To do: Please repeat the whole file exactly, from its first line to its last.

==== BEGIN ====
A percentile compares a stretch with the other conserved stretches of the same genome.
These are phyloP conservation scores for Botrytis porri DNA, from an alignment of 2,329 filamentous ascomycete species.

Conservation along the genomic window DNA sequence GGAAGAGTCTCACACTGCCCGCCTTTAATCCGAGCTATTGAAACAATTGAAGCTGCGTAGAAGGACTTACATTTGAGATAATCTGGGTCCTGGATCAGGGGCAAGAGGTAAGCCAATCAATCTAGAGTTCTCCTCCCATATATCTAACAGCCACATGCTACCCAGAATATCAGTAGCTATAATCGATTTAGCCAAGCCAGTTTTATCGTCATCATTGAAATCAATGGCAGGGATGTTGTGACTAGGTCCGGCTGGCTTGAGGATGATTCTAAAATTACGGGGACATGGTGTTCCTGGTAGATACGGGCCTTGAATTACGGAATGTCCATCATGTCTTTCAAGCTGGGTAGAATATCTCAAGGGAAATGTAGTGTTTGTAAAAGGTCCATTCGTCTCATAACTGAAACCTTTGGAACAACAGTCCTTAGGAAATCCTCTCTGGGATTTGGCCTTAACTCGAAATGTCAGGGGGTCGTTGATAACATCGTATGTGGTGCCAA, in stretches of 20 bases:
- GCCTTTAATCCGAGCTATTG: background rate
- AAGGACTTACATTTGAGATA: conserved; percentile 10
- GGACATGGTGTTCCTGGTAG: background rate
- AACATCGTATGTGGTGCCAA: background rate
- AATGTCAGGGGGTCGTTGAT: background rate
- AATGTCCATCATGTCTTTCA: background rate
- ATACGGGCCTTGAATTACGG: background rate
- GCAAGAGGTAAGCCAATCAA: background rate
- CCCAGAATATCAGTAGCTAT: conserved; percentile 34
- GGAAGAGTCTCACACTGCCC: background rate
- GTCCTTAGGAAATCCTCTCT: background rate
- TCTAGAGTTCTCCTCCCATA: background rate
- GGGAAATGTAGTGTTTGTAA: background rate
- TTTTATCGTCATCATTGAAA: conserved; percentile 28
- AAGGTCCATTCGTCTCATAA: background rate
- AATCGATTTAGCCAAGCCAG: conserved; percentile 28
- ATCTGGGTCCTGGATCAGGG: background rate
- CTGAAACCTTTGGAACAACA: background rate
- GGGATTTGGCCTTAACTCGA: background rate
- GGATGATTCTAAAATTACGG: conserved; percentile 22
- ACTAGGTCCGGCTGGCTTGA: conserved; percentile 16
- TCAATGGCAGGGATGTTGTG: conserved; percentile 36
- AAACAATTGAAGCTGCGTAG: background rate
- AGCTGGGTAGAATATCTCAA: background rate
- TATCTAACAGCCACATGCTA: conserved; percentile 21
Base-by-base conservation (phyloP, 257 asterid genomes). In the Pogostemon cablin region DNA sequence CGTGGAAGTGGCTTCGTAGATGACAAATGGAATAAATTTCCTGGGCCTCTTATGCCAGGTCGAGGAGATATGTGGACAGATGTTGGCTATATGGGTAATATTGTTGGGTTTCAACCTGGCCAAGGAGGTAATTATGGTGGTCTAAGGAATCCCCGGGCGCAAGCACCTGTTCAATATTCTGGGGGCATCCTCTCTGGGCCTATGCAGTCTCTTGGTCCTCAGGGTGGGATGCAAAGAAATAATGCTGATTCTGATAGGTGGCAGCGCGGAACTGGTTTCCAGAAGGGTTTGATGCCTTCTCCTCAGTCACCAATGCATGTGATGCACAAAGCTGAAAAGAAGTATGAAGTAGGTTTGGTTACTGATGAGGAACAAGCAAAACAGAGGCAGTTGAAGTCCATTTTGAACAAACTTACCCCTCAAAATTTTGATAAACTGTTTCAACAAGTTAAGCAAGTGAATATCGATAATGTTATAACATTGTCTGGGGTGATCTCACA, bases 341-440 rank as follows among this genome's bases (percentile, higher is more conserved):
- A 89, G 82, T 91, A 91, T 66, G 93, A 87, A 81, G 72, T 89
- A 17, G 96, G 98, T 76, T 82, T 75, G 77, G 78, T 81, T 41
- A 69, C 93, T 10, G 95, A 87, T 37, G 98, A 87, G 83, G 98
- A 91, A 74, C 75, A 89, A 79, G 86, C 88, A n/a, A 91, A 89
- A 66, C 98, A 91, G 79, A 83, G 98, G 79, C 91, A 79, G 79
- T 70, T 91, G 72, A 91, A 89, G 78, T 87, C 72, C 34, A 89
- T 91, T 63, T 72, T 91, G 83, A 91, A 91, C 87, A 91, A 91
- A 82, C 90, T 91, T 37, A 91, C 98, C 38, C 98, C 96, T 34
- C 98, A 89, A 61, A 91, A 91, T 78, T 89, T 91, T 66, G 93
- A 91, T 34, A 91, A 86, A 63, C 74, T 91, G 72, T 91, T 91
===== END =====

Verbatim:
A percentile compares a stretch with the other conserved stretches of the same genome.
These are phyloP conservation scores for Botrytis porri DNA, from an alignment of 2,329 filamentous ascomycete species.

Conservation along the genomic window DNA sequence GGAAGAGTCTCACACTGCCCGCCTTTAATCCGAGCTATTGAAACAATTGAAGCTGCGTAGAAGGACTTACATTTGAGATAATCTGGGTCCTGGATCAGGGGCAAGAGGTAAGCCAATCAATCTAGAGTTCTCCTCCCATATATCTAACAGCCACATGCTACCCAGAATATCAGTAGCTATAATCGATTTAGCCAAGCCAGTTTTATCGTCATCATTGAAATCAATGGCAGGGATGTTGTGACTAGGTCCGGCTGGCTTGAGGATGATTCTAAAATTACGGGGACATGGTGTTCCTGGTAGATACGGGCCTTGAATTACGGAATGTCCATCATGTCTTTCAAGCTGGGTAGAATATCTCAAGGGAAATGTAGTGTTTGTAAAAGGTCCATTCGTCTCATAACTGAAACCTTTGGAACAACAGTCCTTAGGAAATCCTCTCTGGGATTTGGCCTTAACTCGAAATGTCAGGGGGTCGTTGATAACATCGTATGTGGTGCCAA, in stretches of 20 bases:
- GCCTTTAATCCGAGCTATTG: background rate
- AAGGACTTACATTTGAGATA: conserved; percentile 10
- GGACATGGTGTTCCTGGTAG: background rate
- AACATCGTATGTGGTGCCAA: background rate
- AATGTCAGGGGGTCGTTGAT: background rate
- AATGTCCATCATGTCTTTCA: background rate
- ATACGGGCCTTGAATTACGG: background rate
- GCAAGAGGTAAGCCAATCAA: background rate
- CCCAGAATATCAGTAGCTAT: conserved; percentile 34
- GGAAGAGTCTCACACTGCCC: background rate
- GTCCTTAGGAAATCCTCTCT: background rate
- TCTAGAGTTCTCCTCCCATA: background rate
- GGGAAATGTAGTGTTTGTAA: background rate
- TTTTATCGTCATCATTGAAA: conserved; percentile 28
- AAGGTCCATTCGTCTCATAA: background rate
- AATCGATTTAGCCAAGCCAG: conserved; percentile 28
- ATCTGGGTCCTGGATCAGGG: background rate
- CTGAAACCTTTGGAACAACA: background rate
- GGGATTTGGCCTTAACTCGA: background rate
- GGATGATTCTAAAATTACGG: conserved; percentile 22
- ACTAGGTCCGGCTGGCTTGA: conserved; percentile 16
- TCAATGGCAGGGATGTTGTG: conserved; percentile 36
- AAACAATTGAAGCTGCGTAG: background rate
- AGCTGGGTAGAATATCTCAA: background rate
- TATCTAACAGCCACATGCTA: conserved; percentile 21
Base-by-base conservation (phyloP, 257 asterid genomes). In the Pogostemon cablin region DNA sequence CGTGGAAGTGGCTTCGTAGATGACAAATGGAATAAATTTCCTGGGCCTCTTATGCCAGGTCGAGGAGATATGTGGACAGATGTTGGCTATATGGGTAATATTGTTGGGTTTCAACCTGGCCAAGGAGGTAATTATGGTGGTCTAAGGAATCCCCGGGCGCAAGCACCTGTTCAATATTCTGGGGGCATCCTCTCTGGGCCTATGCAGTCTCTTGGTCCTCAGGGTGGGATGCAAAGAAATAATGCTGATTCTGATAGGTGGCAGCGCGGAACTGGTTTCCAGAAGGGTTTGATGCCTTCTCCTCAGTCACCAATGCATGTGATGCACAAAGCTGAAAAGAAGTATGAAGTAGGTTTGGTTACTGATGAGGAACAAGCAAAACAGAGGCAGTTGAAGTCCATTTTGAACAAACTTACCCCTCAAAATTTTGATAAACTGTTTCAACAAGTTAAGCAAGTGAATATCGATAATGTTATAACATTGTCTGGGGTGATCTCACA, bases 341-440 rank as follows among this genome's bases (percentile, higher is more conserved):
- A 89, G 82, T 91, A 91, T 66, G 93, A 87, A 81, G 72, T 89
- A 17, G 96, G 98, T 76, T 82, T 75, G 77, G 78, T 81, T 41
- A 69, C 93, T 10, G 95, A 87, T 37, G 98, A 87, G 83, G 98
- A 91, A 74, C 75, A 89, A 79, G 86, C 88, A n/a, A 91, A 89
- A 66, C 98, A 91, G 79, A 83, G 98, G 79, C 91, A 79, G 79
- T 70, T 91, G 72, A 91, A 89, G 78, T 87, C 72, C 34, A 89
- T 91, T 63, T 72, T 91, G 83, A 91, A 91, C 87, A 91, A 91
- A 82, C 90, T 91, T 37, A 91, C 98, C 38, C 98, C 96, T 34
- C 98, A 89, A 61, A 91, A 91, T 78, T 89, T 91, T 66, G 93
- A 91, T 34, A 91, A 86, A 63, C 74, T 91, G 72, T 91, T 91